Billy left with Anne in 2000 and subsequently got married and had three kids – a new generation of Kennedys to appear in the future no doubt, hopefully not after Anne and Billy divorce. Billy appeared in the 2005 20th Anniversary show, strolling along a beach in LA. That’s because Jessie Spencer landed a hot job in the US – main role in House, followed up by a starring role in Chicago Fire, which sounds like an American London’s Burning. 

Libby Kennedy – Kym Valentine (1994 – 2014)


Significant Others: The Kennedys, Drew Kirk, Ben Kirk, The Kinskis, Darren Stark, Daniel Fitzgerald. Steph Scully. Taj Coppin.

It’s fair to say that Libby is one of, if not my favourite Neighbours character. Bad ass all around. Her introduction greatly pleased my adolescent self, thanks to her assets. She was smart, feisty, yet always got involved with the wrong man. All until Drew came along and she finally felt settled. Till he was killed by a horse. Of course. Libby became a teacher, following her mum’s footsteps, and drama continued to follow her until she began a series of departures from the show – first in 2005, returning in 2007, and popping back and forth until 2014 where it appears she has left for good. I missed many of those last years after I stopped watching around 2007 or 2008.

Special Power: Breasts

Where Are They Now:


Kym Valentine has sadly had several health issues in the last few years which contributed to her leaving the show. Of all the characters I’d want to see ending up happy, whether that means in a stable relationship or whatever, I’d love to see her coming back to reach that dream as Kym does such a great job in the role. There’s always a chance she’ll be back of course, given that Libby’s teenage son Ben is in the show now while she is teaching in China. Fingers crossed!

Mal Kennedy – Benjamin McNair (1994 – 2014)


Significant Others: The Kennedys, Danni Stark, Stonefish, Catherine O’Brien.

There are many rumours and suggestions for the origins of my nickname – Mal – it’s part of my name, it’s Latin (etc) for evil, and because people knew I was a Neighbours fan back in the day and thought it was funny to call me this after one of its characters. Anyway, Mal was never a major figure, at least to me, in the show – he was the one Kennedy with the less interesting plots and the least screen time, so it seemed. Still, he’s a familiar face and has popped back every so often, typically with some new personality traits, and he’s alive and well so can return again at any point.

Special Power: Can swivel his pelvis 360 degrees.

Where Are They Now:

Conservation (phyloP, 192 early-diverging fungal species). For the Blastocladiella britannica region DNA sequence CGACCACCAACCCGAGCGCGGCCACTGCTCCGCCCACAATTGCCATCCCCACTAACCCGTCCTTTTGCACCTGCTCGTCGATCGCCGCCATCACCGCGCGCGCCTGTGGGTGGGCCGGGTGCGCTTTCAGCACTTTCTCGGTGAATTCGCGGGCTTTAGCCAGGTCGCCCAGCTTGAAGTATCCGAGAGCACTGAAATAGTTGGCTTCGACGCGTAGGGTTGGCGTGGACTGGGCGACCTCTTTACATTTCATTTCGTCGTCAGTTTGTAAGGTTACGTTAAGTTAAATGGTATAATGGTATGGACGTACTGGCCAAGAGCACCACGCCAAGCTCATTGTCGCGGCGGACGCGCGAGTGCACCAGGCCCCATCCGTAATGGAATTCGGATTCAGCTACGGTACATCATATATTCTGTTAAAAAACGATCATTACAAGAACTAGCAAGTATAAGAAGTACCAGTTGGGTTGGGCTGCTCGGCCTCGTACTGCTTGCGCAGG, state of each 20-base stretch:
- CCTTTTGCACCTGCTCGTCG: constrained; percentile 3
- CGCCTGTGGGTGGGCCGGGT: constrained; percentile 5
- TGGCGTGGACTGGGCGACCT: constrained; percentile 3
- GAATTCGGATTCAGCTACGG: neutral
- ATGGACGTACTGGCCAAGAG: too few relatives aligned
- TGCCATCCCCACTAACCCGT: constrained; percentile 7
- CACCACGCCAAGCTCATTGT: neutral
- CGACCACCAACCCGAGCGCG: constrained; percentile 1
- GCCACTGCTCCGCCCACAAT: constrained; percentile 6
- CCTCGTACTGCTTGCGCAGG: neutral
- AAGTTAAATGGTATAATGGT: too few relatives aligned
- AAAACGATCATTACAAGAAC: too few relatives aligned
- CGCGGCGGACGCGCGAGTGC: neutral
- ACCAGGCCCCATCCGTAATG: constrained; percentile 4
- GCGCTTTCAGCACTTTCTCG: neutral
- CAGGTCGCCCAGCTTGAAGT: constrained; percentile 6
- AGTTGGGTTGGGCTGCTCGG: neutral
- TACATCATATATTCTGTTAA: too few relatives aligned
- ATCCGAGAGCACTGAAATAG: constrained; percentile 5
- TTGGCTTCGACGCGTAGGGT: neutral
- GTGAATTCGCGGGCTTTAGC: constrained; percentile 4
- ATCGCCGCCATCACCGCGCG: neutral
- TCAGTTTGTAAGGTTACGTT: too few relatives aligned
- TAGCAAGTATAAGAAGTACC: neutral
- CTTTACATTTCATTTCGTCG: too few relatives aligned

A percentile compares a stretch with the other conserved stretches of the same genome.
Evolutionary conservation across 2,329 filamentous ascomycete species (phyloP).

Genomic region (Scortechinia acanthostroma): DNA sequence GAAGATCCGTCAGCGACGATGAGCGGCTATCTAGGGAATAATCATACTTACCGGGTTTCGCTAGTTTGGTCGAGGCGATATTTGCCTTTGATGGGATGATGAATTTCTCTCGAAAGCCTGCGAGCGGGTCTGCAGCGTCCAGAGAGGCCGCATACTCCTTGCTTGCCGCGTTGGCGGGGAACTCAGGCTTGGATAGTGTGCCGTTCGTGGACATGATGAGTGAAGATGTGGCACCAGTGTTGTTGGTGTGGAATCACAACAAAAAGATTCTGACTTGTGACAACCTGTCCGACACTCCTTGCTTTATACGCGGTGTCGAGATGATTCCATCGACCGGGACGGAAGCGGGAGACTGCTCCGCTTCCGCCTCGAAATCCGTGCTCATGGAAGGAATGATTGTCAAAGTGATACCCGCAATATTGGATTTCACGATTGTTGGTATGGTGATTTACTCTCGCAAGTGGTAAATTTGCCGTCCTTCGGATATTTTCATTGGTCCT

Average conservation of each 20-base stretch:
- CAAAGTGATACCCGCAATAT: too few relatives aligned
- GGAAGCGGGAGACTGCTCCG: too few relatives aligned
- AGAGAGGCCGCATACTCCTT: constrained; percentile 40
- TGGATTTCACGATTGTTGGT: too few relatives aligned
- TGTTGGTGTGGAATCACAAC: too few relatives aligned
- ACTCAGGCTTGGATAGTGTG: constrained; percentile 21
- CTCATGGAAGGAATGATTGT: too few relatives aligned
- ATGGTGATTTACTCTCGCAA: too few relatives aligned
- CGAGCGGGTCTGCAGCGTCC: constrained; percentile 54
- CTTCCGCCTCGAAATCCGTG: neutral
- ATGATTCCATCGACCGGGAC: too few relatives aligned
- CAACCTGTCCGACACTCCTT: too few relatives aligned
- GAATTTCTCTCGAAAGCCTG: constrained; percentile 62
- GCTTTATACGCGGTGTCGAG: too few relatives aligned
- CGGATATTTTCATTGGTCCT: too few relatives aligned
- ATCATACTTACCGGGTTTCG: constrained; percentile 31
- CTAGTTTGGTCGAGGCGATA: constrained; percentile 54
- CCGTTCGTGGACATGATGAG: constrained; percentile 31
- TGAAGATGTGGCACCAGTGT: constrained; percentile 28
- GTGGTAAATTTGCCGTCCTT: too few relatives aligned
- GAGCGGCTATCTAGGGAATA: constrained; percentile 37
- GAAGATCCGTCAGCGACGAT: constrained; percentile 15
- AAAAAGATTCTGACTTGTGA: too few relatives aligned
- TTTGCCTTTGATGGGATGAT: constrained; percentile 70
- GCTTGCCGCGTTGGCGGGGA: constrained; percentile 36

He left after three years and it looked like he wouldn’t be back. Then he came back in 2002, his mischievous ways replaced by a ruthless, money-driven ego. Since then he was been away and been back several times, never staying longer than a few months. He and Catherine are still together in London now, both successful business types or something.

Karl Kennedy – Alan (1994 – Present)


Significant Others: The Kennedys, The Kinskis, Sarah Beaumont, Darcy, Izzy, Ben Kirk, Holly Hoyland, pretty much everyone on the show for the last 20 odd years.

The legend. The daddy of the show’s longest running stable (sort of) family, Dr Kennedy, a some time singer, womanizer, and tight-wad, Karl has had several spicy affairs, fights with his kids and their partners, brushes with death, law suits, and everything else. But he’s still standing, and now acts, along with Susan, as the show’s emotional, nostalgic, and humourous core, like Harold and Lou before. That’s not to say he doesn’t still get his fair share of interesting stories, but more often now Karl is there to put a smile on your face or a laugh on your… feet? We’ve known him for so long now, he is Neighbours. 

Special Power: Obscene limericks.

Where Are They Now:


Still on the show! 23 years now, and still going strong.

Susan Kennedy – Jackie Woodburn (1994 – Present)


Significant Others: See Karl’s entry (matron)

The other legend. I’ll be honest, I had a crush on Susan too. Maybe it was some adolescent fantasy that, while I was more interested in Libby I didn’t think she would ever like me so I’d have a crack at her ma instead (never mind the fact that we were thousands of miles apart and they were fictional characters). Fun fact – I did eventually have a Maths teacher who looked an awful lot like her, though I did not have a crack at her. Fun fact 2 – I did have a crack at her daughter though – more than a crack in fact. MUCH MORE. Susan has seen and done it all in her years on the show – she has been teacher and Headmistress at Erinsborough High for decades now and has had her fair share of sexual escapades. She did a Twin Peaks, losing her memory and thinking she was 16, she has had to put up with Karl’s cheating and singing since the 70s, and has been through surrogacy and health scare storylines often being the character who most honestly depicts difficult real life plots.

Special Power: Her long black hair isn’t gone – it’s hiding in her tear ducts and it can be spooled out at a moment’s notice and used to garrote unsuspecting visitors.

Where Are They Now:


Also still on the show, and still with Karl, and still in the School, and still taking on strays and family members such as Ben, Elly, and Angus. This pair and Toadie and Steph are my main ties to my peak viewing period so long may they continue!

How many more of these things will I write? To find out, keep coming back for more – it’s torture! Feel free to add your thoughts about The Kennedy family or any of the other Neighbours characters in the comments below.